• No burdens of maintenance: Residents of active adult communities can often completely avoid the annoyances of home upkeep. Instead, a team of experts handle most interior and exterior issues that arise throughout the year.

The Disadvantages:

  • No higher levels of care available: As we age, we often find ourselves needing an increased amount of care to maintain our day-to-day lives. At your standard active adult community, this sort of care is not readily available and can sometimes require another inconvenient move to another home to receive the level of care required.
  • Rules and Regulations: Most 55+ communities have a lengthy list of rules that residents are required to follow, which can often restrict things like visiting times and lead to fines being imposed on the resident by the HOA within the community.

Life Plan Communities (also known as CCRCs)

Life Plan Communities, or Continuing Care Retirement Communities (CCRCs), offer retirees the full package, covering all stages of retirement living from independent living to skilled nursing care. From healthcare benefits to financial advantages, there’s a lot to like about this style of community:

Amenities and Services

Life Plan Communities are well-known for offering a diverse range of amenities and services that are included in your monthly fees. Here’s some of the more common ones you’ll find at most Life Plan Communities:

  • Home and outdoor maintenance
  • Multiple on-campus dining venues and rotating menu options
  • Outdoor shared areas
  • A modern and fully equipped fitness center
  • A heated swimming pool and spa
  • On-campus activities including clubs, committees, and educational opportunities
  • Transportation services

Health Benefits

The advantages of having a community that offers multiple levels of care as you age are invaluable. Here is a breakdown of what that looks like:

  • Independent Living: While many do not consider this a level of care, there are a wealth of health benefits associated with living at a CCRC when you don’t have health needs. Most CCRC’s offer a wide range of on- and off-campus activities, social opportunities, healthy dining options and more to keep you healthy and independent.
  • Assisted Living: With a focus on supporting and advocating for the autonomy of each resident, Assisted Living staff are also there to serve as an extension of the resident and their family members, especially if daily activities become challenging and assist with both non-medical and medical needs.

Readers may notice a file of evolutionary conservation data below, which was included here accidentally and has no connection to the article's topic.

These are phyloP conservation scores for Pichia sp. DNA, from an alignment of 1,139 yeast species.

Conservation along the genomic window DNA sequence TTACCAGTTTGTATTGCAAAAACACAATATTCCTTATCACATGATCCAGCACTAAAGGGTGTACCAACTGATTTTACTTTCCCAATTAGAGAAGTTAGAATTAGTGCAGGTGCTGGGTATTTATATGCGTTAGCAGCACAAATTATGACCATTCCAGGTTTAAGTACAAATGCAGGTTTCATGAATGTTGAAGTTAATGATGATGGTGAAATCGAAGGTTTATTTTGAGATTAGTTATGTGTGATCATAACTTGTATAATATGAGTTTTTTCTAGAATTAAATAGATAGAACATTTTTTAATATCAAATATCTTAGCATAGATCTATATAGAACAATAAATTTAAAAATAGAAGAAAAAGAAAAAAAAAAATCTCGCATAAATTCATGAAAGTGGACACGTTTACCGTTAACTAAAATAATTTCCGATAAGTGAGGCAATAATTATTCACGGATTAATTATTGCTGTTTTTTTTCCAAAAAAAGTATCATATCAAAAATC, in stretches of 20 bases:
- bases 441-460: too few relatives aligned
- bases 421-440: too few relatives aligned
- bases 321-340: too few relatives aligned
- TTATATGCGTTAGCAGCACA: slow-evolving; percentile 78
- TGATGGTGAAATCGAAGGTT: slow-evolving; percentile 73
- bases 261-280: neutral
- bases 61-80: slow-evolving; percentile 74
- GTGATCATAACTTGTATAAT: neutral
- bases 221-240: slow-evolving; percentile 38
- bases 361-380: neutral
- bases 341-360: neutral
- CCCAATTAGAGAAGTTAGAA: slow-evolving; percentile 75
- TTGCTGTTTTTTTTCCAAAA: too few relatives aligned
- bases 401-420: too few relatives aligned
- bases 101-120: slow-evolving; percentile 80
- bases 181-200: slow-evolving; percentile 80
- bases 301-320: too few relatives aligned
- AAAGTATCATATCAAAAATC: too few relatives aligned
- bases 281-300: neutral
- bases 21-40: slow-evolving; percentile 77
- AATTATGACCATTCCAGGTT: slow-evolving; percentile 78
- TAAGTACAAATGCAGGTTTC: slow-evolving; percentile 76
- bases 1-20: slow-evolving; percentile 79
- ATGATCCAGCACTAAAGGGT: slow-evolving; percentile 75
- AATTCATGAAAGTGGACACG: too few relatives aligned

• Skilled Nursing/Rehab: Residents recovering from an injury, surgery, or severe illness can trust in the care of a 24-hour skilled nursing and rehabilitation team. This usually includes a staff of on-campus RNs, LPNs, and other certified medical providers who are there to offer physical and speech-related therapies.
  • Memory Care: For residents who show signs of cognitive, or memory impairment related to dementia or Alzheimer’s, this segment of care deploys the latest in therapies and medical protocols and gives a sense of dignity to the resident and peace of mind to their family.

Financial Benefits

Most Life Plan Community residents typically end up saving money over time once all aspects of living are accounted for – even if they seem costly on paper at first. Here’s some financial advantages to consider:

  • Refundable Entrance Fee: Most Life Plan Communities offer some type of refundable entrance fee, so residents can rest assured that a substantial portion of their deposit will be returned to them or their estate.
  • Predictable Monthly Fees: Unlike living at home where a bad pipe or leaky roof can cause unexpected monthly expenses, maintenance and upkeep costs are included in your monthly fee, making them predictable and therefore more easily managed. These monthly fees include everything from rent to your dining plan, access to amenities, and more.
  • Tax Advantages: Most states offer tax deductions for living in Life Plan Communities, with many even allowing residents to deduct a portion of their fees. Speak to a tax advisor for more information on your specific situation.


If you’re already researching retirement options, look at The Ormsby, a Life Plan Community coming to Northern Kentucky. For more information, please contact us through our website, or by calling us at 1-859-331-1490.